I was able to import most of the OpenHPSDR database settings, memory channels, and equalization settings for my 100D. The only change is to select the 8000DLE hardware. I then configured the microphone and equalizer settings for the mic I wanted to use. Receiving was more or less the same experience as with the 100D.

Setup is well documented in the ANAN-8000DLE Users Guide, which describes the 8000DLE hardware and the OpenHPSDR software as a combined system. The Apache Labs website has documentation available, which includes some important points:

■    Choose the correct radio hardware from the GENERAL/HARDWARE form, as well as the correct geographical region to enforce band limitations.

Use EXTENDED for MARS/CAP coverage. The unit performs well on MARS frequencies from 2 – 30 MHz.

■    I disabled keyboard shortcuts in GENERAL/OPTIONS/KEYBOARD to prevent accidentally sending the radio into hyperspace by typing something into OpenHPSDR that was intended for N1MM+ Logger or another application because the wrong window had the current focus.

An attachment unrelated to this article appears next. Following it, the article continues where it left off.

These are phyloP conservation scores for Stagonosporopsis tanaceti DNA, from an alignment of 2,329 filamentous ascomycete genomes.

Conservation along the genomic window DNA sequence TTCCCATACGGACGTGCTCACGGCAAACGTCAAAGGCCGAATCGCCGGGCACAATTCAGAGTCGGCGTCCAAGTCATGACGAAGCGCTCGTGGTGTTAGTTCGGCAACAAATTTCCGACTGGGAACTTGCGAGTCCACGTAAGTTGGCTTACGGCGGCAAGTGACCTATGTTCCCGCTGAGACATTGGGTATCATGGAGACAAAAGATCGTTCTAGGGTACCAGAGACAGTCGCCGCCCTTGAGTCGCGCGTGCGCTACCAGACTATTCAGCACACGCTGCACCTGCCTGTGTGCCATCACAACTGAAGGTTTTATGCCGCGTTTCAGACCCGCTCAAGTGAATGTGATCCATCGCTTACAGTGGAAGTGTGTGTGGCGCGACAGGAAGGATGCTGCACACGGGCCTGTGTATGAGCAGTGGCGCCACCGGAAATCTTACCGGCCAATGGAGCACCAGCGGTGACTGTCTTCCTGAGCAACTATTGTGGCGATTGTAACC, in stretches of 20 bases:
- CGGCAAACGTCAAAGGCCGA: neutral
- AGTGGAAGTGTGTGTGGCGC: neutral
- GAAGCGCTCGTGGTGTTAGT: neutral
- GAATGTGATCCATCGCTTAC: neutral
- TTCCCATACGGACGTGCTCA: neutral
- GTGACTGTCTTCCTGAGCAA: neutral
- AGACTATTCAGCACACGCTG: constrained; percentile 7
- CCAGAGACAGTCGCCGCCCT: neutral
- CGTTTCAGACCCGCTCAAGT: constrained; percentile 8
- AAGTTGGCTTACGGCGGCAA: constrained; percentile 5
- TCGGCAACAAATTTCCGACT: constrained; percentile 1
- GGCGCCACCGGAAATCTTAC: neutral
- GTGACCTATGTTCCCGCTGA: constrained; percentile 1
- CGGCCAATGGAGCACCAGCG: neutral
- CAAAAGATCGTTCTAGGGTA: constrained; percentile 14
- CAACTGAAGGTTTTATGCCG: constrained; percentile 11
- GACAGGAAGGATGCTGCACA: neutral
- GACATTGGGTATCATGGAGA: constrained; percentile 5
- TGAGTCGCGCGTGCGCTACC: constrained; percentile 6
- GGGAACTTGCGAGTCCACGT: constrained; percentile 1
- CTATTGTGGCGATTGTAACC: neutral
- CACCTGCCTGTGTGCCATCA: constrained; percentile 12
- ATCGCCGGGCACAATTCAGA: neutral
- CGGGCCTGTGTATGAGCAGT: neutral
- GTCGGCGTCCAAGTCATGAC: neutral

■    For physical controls, you can add a DJ controller (a MIDI control device that DJs use to play and mix music from various sources). After adding the device, you can map the knobs,

sliders, and buttons on a DJ controller to radio control commands (such as VFO tuning or RIT). Consult the User Guide for detailed instructions.

Check the power output on each band. If it’s not 200 W with drive set to 100%, go to the OpenHPSDR Setup panel and set PA Gain for each band. These settings are stored in the OpenHPSDR software database, not in the 8000DLE unit itself. Don’t expect the drive setting to be proportional to the power output — 50% drive may not give 100 W output when 100% is 200 W. Similarly, the wattmeter readings on the OpenHPSDR screen can be adjusted using the WATT METER panel. This needs to be done on only one frequency, not for every band.


The first time OpenHPSDR runs, it takes several minutes to initialize the DSP filters. The OpenHPSDR software screen will then appear, but it will be inactive until you use the onscreen POWER button to connect the computer to the 8000DLE and start receiving.